Kelly Huber: 5 Fast Facts You Need to Know

kelly huber

Kelly Huber (LinkedIn).

A San Antonio, Texas mother has died after plummeting off a Colorado ski chairlift with her two children while vacationing at a family-oriented resort.

Kelly Huber, 40, perished in the tragedy, but her two children, daughters ages 9 and 12, survived. Huber was pronounced dead at a hospital about an hour after the fall.

It’s not yet clear what caused the fall, and the tragedy remains under investigation.

Here’s what you need to know:

1. Huber & Her Children Plunged 25 Feet Into the Snow

The mother and children were skiing at Grandby Ranch, which is a ski resort 90 miles from Denver, when they slipped off the chairlift and fell 25 feet into snow, reported

An eyewitness, Allen McGirl, wrote on Facebook: “I am so sad to have witnessed the 3 people fall off the chair lift at granby ranch this morning. If only the mother would have lowered the safety bar, This would not have happened. Now the mother is dead and the two little girls will never be the same. My heart goes out to their family.”

He also wrote: “I was three chairs back and saw everything and was warning my group I was with. Terrifying. Warning about the swaying side to side. No other chairs were swinging like that. The bar hit the sign on the pole and they dropped out. I can’t get out of my head watching that moment and cpr for 5 to 10 min.” The Denver Post reported Huber died “from blunt force trauma to her torso and a traumatic rupture of the aorta.”

The chair remained connected to the lift, and many other people on the slopes and chairlift saw the family fall, The Denver Post said. The eyewitnesses are now being interviewed to help investigators unravel what happened.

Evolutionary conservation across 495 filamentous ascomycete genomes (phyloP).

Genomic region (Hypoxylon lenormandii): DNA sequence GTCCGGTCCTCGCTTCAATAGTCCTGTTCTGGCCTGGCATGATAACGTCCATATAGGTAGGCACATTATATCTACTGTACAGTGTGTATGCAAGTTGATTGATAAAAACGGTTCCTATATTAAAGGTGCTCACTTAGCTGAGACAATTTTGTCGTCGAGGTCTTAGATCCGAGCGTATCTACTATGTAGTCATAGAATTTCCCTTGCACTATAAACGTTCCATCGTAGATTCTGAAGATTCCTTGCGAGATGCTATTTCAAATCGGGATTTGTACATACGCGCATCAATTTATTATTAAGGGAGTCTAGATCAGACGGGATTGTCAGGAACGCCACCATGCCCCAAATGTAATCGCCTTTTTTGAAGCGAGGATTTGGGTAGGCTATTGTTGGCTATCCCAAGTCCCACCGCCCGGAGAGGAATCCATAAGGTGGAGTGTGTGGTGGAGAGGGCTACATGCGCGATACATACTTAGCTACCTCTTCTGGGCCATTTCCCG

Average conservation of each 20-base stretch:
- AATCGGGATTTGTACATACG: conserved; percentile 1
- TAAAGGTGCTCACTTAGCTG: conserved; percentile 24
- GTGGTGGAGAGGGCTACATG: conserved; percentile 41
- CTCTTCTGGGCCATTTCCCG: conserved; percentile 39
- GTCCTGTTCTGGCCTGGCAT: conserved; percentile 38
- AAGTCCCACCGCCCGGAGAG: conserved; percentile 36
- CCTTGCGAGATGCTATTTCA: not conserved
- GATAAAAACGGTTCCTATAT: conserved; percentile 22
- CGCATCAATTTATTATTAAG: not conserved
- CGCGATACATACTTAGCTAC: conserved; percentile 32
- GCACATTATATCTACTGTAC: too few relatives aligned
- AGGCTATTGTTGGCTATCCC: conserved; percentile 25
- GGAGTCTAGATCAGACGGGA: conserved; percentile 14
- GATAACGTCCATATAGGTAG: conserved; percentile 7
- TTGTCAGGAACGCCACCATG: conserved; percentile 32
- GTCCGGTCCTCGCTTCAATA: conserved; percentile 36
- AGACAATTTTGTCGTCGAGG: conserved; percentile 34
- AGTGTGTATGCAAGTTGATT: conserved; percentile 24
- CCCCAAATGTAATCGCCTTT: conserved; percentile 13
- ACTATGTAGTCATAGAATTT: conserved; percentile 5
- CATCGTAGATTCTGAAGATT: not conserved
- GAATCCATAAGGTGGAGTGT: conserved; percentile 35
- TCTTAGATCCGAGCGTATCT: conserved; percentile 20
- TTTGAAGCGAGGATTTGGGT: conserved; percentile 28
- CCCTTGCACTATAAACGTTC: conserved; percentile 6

The chairlift was halfway up the slope when the family fell.

2. Huber Worked for a Health Insurance Company

Huber’s LinkedIn site says she was vice president and director of National Producer Programs for Aetna. She wrote: “Responsible for programs in the 2-3,000 EE space designed to drive profitable growth with our top producers in small group and middle market. All General Agent contracting for Individual, Small Group and Middle Market. Management of key national (multi-state) distribution relationships.”

She had worked for the company in various capacities since 1993. Huber attended the University of Texas at San Antonio, receiving her BBA in Business Management, Leadership and Administration.

3. The Youngest Child Was Taken by Helicopter to a Hospital & Huber Left Behind a Fiancee

The names of Huber’s children were not released. However, the Denver Post reported that the 9-year-old girl was taken by Flight for Life to Children’s Hospital in Colorado.

The 12-year-old girl was treated and released, the newspaper said.

Michael Hunsucker, Huber’s fiancee, has a photo of the couple as his profile picture on Facebook and a photo of a ski slope as his cover photo. Hunsucker is in Colorado, as is the girls’ father, reported News4 San Antonio. The television station said that Huber’s father and sister have flown to Colorado to be with her daughters.

4. Huber Wrote About Her Love of Colorado Ski Vacations

On Facebook, Huber posted several photos with the girls skiing or of ski hills.

In 2013, she posted a photo of a fox in the snow and wrote, “In Breckenridge… He came up to the window several times. He ate out of our hands!! He was so beautiful. I wanted to pet him but decided against that. Lol.”

In April, she changed her Facebook cover photo to a ski hill with the sunset over it, and wrote, “I can’t take credit for the photo. But it’s one of my favorites of my home away from home #breckenridge.”

5. Chair Lift Falls Are Extremely Rare says a person hasn’t fallen off a ski chairlift in Colorado since 2002. That person also died.

In January 2016, a “32-year-old man who threw a snowboarder off a chairlift at Aspen Highlands in January pleaded not guilty Wednesday by reason of insanity in connection with the incident,” The Aspen Times said. The snowboarder lived.

Colorado’s worst ski tragedy occurred in 1976 when “two cars from Vail’s seven-year-old gondola – each carrying six skiers – plummeted 125 feet early on March 26, 1976. Three people – two teenage girls and a mother – died instantly and a fourth man died later,” said The Post.